Allocating land for people to use is one of the most powerful tools a government can have. A newly published study by an MIT scholar now identifies the extent to which state land distribution can be a politically charged act.
The research, focused on Kenya in recent decades, challenges some conventional wisdom while bringing new empirical data to the subject. To explain the “property rights gap” in some countries — in which people do not own the land they work on — numerous scholars have concluded that many nation-states are too “weak,” and lacking in administrative capacity, to grant extensive rights.
This study finds something different: Even supposedly low-capacity states can grant land rights, but they generally choose not to, especially when autocratic leaders are in charge. Instead, property rights are granted more frequently when democratic regimes are in power — though these decisions are made seemingly to bolster electoral support.
“It’s clear the state is very able and willing to give out property rights at certain moments in time, when it makes political sense for them,” says MIT political scientist Mai Hassan, co-author of a new paper detailing the study’s findings.
“We found that property rights were much more likely to be given out, and the property rights gap more likely to close, under electoral democracy,” Hassan adds. “During autocratic periods, if the property rights gap narrowed at all, the property rights gap was more likely to close only for the autocrats’ core supporters in society.”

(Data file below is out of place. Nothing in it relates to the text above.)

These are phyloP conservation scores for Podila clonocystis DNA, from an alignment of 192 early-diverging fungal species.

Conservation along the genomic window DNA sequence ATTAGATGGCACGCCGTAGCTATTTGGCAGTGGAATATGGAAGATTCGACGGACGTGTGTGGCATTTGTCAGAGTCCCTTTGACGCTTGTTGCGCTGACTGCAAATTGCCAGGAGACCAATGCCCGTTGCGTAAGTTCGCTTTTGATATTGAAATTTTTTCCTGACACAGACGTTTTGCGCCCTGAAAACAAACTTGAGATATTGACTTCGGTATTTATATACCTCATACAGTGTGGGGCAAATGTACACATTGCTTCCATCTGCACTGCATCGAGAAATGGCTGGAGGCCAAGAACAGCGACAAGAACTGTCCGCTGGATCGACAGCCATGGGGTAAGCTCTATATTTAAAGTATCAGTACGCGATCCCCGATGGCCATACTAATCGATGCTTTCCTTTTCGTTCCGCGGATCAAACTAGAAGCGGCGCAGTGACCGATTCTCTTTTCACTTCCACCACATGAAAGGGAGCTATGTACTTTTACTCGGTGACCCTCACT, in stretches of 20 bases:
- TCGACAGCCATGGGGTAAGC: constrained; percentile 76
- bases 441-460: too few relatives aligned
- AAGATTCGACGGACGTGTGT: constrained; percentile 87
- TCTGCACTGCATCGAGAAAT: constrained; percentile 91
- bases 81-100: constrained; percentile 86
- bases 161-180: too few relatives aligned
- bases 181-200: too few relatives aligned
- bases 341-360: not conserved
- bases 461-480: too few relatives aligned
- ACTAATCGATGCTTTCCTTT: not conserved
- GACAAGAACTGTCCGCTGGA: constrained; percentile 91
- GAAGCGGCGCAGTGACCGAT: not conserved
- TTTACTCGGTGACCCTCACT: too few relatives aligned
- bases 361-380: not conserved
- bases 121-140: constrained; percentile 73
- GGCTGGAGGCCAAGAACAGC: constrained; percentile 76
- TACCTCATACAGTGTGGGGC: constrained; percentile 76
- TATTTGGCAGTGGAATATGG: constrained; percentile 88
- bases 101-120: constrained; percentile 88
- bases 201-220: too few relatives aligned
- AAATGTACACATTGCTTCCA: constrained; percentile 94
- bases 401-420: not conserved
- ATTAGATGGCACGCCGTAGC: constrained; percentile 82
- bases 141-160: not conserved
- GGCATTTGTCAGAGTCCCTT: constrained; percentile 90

The paper, “Closing the Gap: The Politics of Property Rights in Kenya,” is published in this month’s issue of World Politics. The authors are Hassan, an associate professor in MIT’s Department of Political Science, and Kathleen Klaus, an associate senior lecturer at Uppsala University in Sweden.
Seeking electoral support
About one-third of all countries have attempted major land reforms in the last century, and many experts believe full property rights make land use more efficient and spur economic growth. However, scholars estimate that 2 billion people globally still farm land to which they have no formal rights.
Researching land rights grew out of ongoing work Hassan and Klaus have each conducted about Kenya for more than a decade.
“You can’t understand the Kenyan state without thinking about land and how it is administered, and who owns it, and the rules around ownership and property rights,” Hassan says.
Kenya has had distinct periods of democratic and authoritarian rule since gaining independence from Britain in 1963. Kenya’s first president, Jomo Kenyatta, moved the country from a multiparty democracy to an autocracy by 1969; he was followed by Daniel arap Moi, who transitioned back to competitive elections in 1991. Moi was succeeded in 2002 by Mwai Kibaki, who held office via competitive elections from 2002 through 2013.
To conduct the research, the scholars used government land-registration documents, census data, and election results, from the early 1960s through 2013. In that time, Kenya has developed 494 land-use “settlement schemes” that have located about 279,000 households on government property, covering nearly 10 percent of the country’s arable land.